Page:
3. re: danieljdwyer
              l
              ladyearrinde Feb 4, 2009 03:40 PM

              Thank you! this is very helpful!

            4. BerkshireTsarina Feb 4, 2009 08:42 AM

              Turkish restaurant, Saray, (in West Haven) is TERRIFIC. Friendly, great food, reasonable, and BYOB too.

              2 Replies
              1. re: BerkshireTsarina
                phelana Feb 4, 2009 08:59 AM

                I once drove 3 hours to NH for pizza: Stella's Modern, or Pepe's..you decide..

                1. re: phelana
                  w
                  webside Feb 4, 2009 02:36 PM

                  Donovan's reopens on Washington StreetDonovan's & Mackenzie carries on SoNo tradition
                  By John Nickerson

                  Burgers begin at $7.95 and Patti's famous clam chowder goes for $4.95 a bowl.

                  The most expensive dishes are the Angus strip steak and baby-back ribs at $18.95.

                  Ball said the place is a little more upscale than when he owned it, but that is not a bad thing.

                  "It's a little New York-ish," he said. "But it is still the same place where people can come and get great food for a great value."

                  Corie Ball helps run Donovan's & Mackenzie, which opened Friday night in South Norwalk. Her father, Richie, opened Donovan's at the site in 1979. The bar's new menu includes the burgers and clam chowder for which Donovan's was known.

                  http://www.stamfordadvocate.com/ci_11...

                  the food is great as it always was

              2. kattyeyes Feb 5, 2009 04:42 AM

                I've wanted to try Chocopologie for dinner after having two very nice lunches there over time. Do you realize you can sit right along the windows of the kitchen to eat and watch as some of the chocolates are being made? I hate to state the obvious, and I know you said you want some time between dinner and chocolate indulgence, but they have plenty of lighter fare (sandwiches, crepes, salads from $8 to $13) and dinner options (short ribs sound fantastic to me esp. with the weather we've had lately--entrees are priced from $15 to 19.25). I'd personally rather have a lighter dinner, then dig into the desserts, for which they're known. Here's their all-day food menu:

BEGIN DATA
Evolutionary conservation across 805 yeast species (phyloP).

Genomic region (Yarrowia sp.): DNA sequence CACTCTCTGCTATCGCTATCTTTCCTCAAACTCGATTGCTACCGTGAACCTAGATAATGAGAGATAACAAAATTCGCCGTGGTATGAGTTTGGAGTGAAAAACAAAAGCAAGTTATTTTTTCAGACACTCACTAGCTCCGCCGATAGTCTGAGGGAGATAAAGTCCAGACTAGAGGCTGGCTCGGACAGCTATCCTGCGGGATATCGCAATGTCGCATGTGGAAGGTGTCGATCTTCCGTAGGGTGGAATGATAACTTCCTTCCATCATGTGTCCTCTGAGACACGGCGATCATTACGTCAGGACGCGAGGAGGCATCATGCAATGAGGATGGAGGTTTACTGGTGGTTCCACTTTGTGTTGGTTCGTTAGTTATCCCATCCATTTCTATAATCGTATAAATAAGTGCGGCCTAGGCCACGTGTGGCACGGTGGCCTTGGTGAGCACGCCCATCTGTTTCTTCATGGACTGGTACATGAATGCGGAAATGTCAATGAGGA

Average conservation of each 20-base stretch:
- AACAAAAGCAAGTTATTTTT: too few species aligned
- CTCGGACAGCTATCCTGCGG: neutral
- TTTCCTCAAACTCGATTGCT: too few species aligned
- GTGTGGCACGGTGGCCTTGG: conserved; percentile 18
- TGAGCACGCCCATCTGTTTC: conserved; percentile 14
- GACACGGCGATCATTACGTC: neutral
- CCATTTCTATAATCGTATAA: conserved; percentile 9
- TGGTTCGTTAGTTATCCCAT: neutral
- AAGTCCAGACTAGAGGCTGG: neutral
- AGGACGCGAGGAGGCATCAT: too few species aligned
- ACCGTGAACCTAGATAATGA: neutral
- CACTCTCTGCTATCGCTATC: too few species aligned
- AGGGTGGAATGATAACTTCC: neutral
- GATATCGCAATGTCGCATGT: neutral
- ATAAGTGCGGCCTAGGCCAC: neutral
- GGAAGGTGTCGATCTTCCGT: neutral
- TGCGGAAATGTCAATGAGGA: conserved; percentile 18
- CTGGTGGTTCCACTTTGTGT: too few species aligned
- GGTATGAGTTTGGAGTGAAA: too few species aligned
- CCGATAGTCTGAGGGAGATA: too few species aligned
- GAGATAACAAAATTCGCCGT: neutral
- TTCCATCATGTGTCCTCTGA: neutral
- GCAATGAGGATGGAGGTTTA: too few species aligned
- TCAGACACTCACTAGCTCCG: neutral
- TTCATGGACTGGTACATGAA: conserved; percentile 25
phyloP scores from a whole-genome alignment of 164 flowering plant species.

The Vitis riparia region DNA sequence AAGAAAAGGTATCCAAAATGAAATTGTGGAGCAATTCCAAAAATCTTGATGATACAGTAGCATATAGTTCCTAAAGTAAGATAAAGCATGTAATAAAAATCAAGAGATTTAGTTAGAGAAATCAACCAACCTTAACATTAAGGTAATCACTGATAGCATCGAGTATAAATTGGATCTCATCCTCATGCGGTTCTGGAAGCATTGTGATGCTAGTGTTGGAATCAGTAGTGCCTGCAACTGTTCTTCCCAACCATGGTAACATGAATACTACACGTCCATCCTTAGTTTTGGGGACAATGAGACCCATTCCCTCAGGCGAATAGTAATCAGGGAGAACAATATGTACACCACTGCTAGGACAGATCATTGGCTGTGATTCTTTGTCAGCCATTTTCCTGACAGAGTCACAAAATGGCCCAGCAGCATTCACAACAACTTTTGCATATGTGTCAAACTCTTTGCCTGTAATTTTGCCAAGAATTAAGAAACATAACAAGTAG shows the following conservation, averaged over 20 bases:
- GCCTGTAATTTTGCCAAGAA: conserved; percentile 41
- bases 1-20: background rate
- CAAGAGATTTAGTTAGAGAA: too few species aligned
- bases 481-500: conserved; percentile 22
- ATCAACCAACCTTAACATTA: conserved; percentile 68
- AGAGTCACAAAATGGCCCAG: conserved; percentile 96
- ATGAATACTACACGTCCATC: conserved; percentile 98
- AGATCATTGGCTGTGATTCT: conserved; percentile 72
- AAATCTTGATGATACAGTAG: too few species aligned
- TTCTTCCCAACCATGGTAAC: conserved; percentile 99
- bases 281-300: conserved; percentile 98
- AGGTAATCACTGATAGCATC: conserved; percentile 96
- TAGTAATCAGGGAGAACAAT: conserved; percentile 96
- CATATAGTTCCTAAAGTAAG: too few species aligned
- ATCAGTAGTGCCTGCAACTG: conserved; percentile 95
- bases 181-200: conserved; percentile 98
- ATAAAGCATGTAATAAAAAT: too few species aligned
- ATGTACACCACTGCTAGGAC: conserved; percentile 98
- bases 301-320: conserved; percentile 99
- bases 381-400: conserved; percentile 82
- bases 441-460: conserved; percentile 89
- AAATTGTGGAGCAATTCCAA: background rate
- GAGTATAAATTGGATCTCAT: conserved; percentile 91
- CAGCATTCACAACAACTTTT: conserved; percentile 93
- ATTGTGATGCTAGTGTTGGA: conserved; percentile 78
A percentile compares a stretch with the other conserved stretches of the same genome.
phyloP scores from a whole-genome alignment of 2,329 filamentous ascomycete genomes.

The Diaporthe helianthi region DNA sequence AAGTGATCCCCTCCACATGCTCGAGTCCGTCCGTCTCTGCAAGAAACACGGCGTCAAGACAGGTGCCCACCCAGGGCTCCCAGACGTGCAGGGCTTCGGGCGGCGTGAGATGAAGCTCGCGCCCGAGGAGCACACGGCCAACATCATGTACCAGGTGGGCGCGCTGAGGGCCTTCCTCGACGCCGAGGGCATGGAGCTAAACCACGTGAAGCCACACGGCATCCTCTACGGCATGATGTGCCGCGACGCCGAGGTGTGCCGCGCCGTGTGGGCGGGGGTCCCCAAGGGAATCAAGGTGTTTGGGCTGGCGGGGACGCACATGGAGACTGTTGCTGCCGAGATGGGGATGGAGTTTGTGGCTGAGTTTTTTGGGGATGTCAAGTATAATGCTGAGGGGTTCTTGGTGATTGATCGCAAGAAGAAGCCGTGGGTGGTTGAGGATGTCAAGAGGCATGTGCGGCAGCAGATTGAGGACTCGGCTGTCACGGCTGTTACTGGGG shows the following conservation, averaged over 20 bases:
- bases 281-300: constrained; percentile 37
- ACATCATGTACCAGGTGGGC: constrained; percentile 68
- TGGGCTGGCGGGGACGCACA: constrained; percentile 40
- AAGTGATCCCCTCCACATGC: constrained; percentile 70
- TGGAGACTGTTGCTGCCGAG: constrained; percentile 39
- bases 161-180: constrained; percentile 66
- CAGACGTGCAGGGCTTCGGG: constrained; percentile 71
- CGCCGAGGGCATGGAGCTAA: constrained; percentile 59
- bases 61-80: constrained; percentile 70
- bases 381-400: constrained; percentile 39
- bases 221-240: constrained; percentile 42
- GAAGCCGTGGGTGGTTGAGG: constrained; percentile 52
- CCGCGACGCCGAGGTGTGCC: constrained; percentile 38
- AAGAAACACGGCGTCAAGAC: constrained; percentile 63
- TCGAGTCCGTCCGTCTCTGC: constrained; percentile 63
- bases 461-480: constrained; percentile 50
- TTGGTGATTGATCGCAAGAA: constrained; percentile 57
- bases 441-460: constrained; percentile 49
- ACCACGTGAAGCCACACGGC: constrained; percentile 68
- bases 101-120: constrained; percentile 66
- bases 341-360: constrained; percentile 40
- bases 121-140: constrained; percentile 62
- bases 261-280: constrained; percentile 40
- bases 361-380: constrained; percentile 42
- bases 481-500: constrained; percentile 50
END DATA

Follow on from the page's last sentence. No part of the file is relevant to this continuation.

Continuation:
http://www.knipschildt.com/menu.pdf

                I would wholeheartedly recommend saving your appetite for your destination and eating there. We've had different savory crepes and sandwiches, both with side salads. I'd say a lighter option like that would well position you to indulge in the desserts and some chocolates.

                Have fun and thanks for the reminder we need to get back there soon!

                By the way, on the drink menu, don't miss the signature Chocopologie drink--espresso and dark hot chocolate topped with lavender foam. I had it both times I went and it is, just as the menu proclaims, "a truly memorable experience."

                1 Reply
                1. re: kattyeyes
                  l
                  ladyearrinde Feb 5, 2009 03:26 PM

                  I have actually eaten dinner there before and enjoyed the food, but was so stuffed after that and chocolate within 2 hours it wasn't pleasant hehe. I suppose we could linger longer.

                  I have had their Chocopologie drink too - it's delicious!

                2. Scargod Feb 5, 2009 09:46 AM

                  We've been talking about fancy/best burgers in New Haven, so you might want to give that a look. http://chowhound.chow.com/topics/588237
                  Christopher Martins, 860 State Street, New Haven, CT 06511, (203) 776-8835, is easy to get to from I-91, as is Mezcal and L'Orcio, a block down, also a recent topic in this thread. There are many great suggestions there: http://chowhound.chow.com/topics/559890